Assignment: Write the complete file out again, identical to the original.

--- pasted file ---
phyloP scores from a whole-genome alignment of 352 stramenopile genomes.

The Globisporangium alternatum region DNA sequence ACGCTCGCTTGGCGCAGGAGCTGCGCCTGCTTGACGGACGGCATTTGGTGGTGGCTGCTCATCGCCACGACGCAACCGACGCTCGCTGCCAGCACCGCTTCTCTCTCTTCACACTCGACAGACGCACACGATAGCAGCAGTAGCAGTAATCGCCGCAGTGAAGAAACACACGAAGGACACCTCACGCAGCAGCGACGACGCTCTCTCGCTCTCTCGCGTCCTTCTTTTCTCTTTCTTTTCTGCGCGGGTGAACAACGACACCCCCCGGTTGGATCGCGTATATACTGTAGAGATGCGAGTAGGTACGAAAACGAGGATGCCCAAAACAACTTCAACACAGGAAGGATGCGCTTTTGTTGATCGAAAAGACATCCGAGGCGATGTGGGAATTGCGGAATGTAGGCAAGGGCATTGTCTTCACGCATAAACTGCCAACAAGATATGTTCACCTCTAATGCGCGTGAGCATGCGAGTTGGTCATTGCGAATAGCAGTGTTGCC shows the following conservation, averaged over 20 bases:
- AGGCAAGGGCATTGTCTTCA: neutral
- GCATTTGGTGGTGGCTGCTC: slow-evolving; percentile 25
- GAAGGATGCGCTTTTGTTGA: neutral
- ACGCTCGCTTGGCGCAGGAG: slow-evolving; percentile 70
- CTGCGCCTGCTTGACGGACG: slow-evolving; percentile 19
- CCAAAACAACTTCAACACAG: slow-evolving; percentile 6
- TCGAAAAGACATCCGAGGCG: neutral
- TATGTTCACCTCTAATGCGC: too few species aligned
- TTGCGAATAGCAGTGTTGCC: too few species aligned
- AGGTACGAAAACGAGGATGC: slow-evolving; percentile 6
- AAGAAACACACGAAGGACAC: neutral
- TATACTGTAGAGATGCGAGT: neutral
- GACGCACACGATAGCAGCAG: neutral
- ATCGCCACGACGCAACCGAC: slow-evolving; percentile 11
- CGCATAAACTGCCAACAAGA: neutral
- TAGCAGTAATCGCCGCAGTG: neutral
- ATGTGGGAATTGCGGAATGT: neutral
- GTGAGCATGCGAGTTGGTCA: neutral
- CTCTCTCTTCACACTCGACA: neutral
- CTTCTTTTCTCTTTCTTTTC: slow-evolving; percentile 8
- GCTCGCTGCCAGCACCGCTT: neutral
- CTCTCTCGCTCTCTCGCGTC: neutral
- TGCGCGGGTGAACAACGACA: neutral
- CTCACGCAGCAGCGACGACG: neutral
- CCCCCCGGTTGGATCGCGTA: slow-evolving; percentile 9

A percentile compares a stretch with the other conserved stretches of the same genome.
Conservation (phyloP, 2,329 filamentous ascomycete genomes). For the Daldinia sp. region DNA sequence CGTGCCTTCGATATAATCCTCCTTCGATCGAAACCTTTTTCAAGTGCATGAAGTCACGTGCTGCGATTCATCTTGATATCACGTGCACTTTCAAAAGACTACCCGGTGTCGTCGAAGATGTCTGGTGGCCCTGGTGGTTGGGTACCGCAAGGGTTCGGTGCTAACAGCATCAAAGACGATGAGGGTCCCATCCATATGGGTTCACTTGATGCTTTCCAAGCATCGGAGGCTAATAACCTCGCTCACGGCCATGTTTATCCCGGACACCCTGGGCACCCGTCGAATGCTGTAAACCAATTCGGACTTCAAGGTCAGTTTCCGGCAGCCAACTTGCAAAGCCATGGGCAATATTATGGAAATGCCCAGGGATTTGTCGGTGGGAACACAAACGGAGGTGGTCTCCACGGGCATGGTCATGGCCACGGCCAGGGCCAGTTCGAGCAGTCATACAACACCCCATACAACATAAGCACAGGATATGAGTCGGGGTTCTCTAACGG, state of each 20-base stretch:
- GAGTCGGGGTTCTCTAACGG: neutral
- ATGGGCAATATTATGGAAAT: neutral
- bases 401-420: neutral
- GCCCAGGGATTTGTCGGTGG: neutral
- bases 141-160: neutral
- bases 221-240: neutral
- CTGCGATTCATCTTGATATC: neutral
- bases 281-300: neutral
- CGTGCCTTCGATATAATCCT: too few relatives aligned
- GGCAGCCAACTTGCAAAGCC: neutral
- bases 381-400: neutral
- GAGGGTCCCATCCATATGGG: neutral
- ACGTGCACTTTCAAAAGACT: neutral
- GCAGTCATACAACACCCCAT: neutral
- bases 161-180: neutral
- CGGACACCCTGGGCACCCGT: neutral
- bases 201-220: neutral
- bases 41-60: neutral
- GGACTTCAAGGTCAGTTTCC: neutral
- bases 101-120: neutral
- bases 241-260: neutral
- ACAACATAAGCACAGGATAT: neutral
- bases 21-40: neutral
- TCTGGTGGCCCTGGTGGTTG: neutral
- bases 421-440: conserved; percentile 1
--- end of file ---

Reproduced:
phyloP scores from a whole-genome alignment of 352 stramenopile genomes.

The Globisporangium alternatum region DNA sequence ACGCTCGCTTGGCGCAGGAGCTGCGCCTGCTTGACGGACGGCATTTGGTGGTGGCTGCTCATCGCCACGACGCAACCGACGCTCGCTGCCAGCACCGCTTCTCTCTCTTCACACTCGACAGACGCACACGATAGCAGCAGTAGCAGTAATCGCCGCAGTGAAGAAACACACGAAGGACACCTCACGCAGCAGCGACGACGCTCTCTCGCTCTCTCGCGTCCTTCTTTTCTCTTTCTTTTCTGCGCGGGTGAACAACGACACCCCCCGGTTGGATCGCGTATATACTGTAGAGATGCGAGTAGGTACGAAAACGAGGATGCCCAAAACAACTTCAACACAGGAAGGATGCGCTTTTGTTGATCGAAAAGACATCCGAGGCGATGTGGGAATTGCGGAATGTAGGCAAGGGCATTGTCTTCACGCATAAACTGCCAACAAGATATGTTCACCTCTAATGCGCGTGAGCATGCGAGTTGGTCATTGCGAATAGCAGTGTTGCC shows the following conservation, averaged over 20 bases:
- AGGCAAGGGCATTGTCTTCA: neutral
- GCATTTGGTGGTGGCTGCTC: slow-evolving; percentile 25
- GAAGGATGCGCTTTTGTTGA: neutral
- ACGCTCGCTTGGCGCAGGAG: slow-evolving; percentile 70
- CTGCGCCTGCTTGACGGACG: slow-evolving; percentile 19
- CCAAAACAACTTCAACACAG: slow-evolving; percentile 6
- TCGAAAAGACATCCGAGGCG: neutral
- TATGTTCACCTCTAATGCGC: too few species aligned
- TTGCGAATAGCAGTGTTGCC: too few species aligned
- AGGTACGAAAACGAGGATGC: slow-evolving; percentile 6
- AAGAAACACACGAAGGACAC: neutral
- TATACTGTAGAGATGCGAGT: neutral
- GACGCACACGATAGCAGCAG: neutral
- ATCGCCACGACGCAACCGAC: slow-evolving; percentile 11
- CGCATAAACTGCCAACAAGA: neutral
- TAGCAGTAATCGCCGCAGTG: neutral
- ATGTGGGAATTGCGGAATGT: neutral
- GTGAGCATGCGAGTTGGTCA: neutral
- CTCTCTCTTCACACTCGACA: neutral
- CTTCTTTTCTCTTTCTTTTC: slow-evolving; percentile 8
- GCTCGCTGCCAGCACCGCTT: neutral
- CTCTCTCGCTCTCTCGCGTC: neutral
- TGCGCGGGTGAACAACGACA: neutral
- CTCACGCAGCAGCGACGACG: neutral
- CCCCCCGGTTGGATCGCGTA: slow-evolving; percentile 9

A percentile compares a stretch with the other conserved stretches of the same genome.
Conservation (phyloP, 2,329 filamentous ascomycete genomes). For the Daldinia sp. region DNA sequence CGTGCCTTCGATATAATCCTCCTTCGATCGAAACCTTTTTCAAGTGCATGAAGTCACGTGCTGCGATTCATCTTGATATCACGTGCACTTTCAAAAGACTACCCGGTGTCGTCGAAGATGTCTGGTGGCCCTGGTGGTTGGGTACCGCAAGGGTTCGGTGCTAACAGCATCAAAGACGATGAGGGTCCCATCCATATGGGTTCACTTGATGCTTTCCAAGCATCGGAGGCTAATAACCTCGCTCACGGCCATGTTTATCCCGGACACCCTGGGCACCCGTCGAATGCTGTAAACCAATTCGGACTTCAAGGTCAGTTTCCGGCAGCCAACTTGCAAAGCCATGGGCAATATTATGGAAATGCCCAGGGATTTGTCGGTGGGAACACAAACGGAGGTGGTCTCCACGGGCATGGTCATGGCCACGGCCAGGGCCAGTTCGAGCAGTCATACAACACCCCATACAACATAAGCACAGGATATGAGTCGGGGTTCTCTAACGG, state of each 20-base stretch:
- GAGTCGGGGTTCTCTAACGG: neutral
- ATGGGCAATATTATGGAAAT: neutral
- bases 401-420: neutral
- GCCCAGGGATTTGTCGGTGG: neutral
- bases 141-160: neutral
- bases 221-240: neutral
- CTGCGATTCATCTTGATATC: neutral
- bases 281-300: neutral
- CGTGCCTTCGATATAATCCT: too few relatives aligned
- GGCAGCCAACTTGCAAAGCC: neutral
- bases 381-400: neutral
- GAGGGTCCCATCCATATGGG: neutral
- ACGTGCACTTTCAAAAGACT: neutral
- GCAGTCATACAACACCCCAT: neutral
- bases 161-180: neutral
- CGGACACCCTGGGCACCCGT: neutral
- bases 201-220: neutral
- bases 41-60: neutral
- GGACTTCAAGGTCAGTTTCC: neutral
- bases 101-120: neutral
- bases 241-260: neutral
- ACAACATAAGCACAGGATAT: neutral
- bases 21-40: neutral
- TCTGGTGGCCCTGGTGGTTG: neutral
- bases 421-440: conserved; percentile 1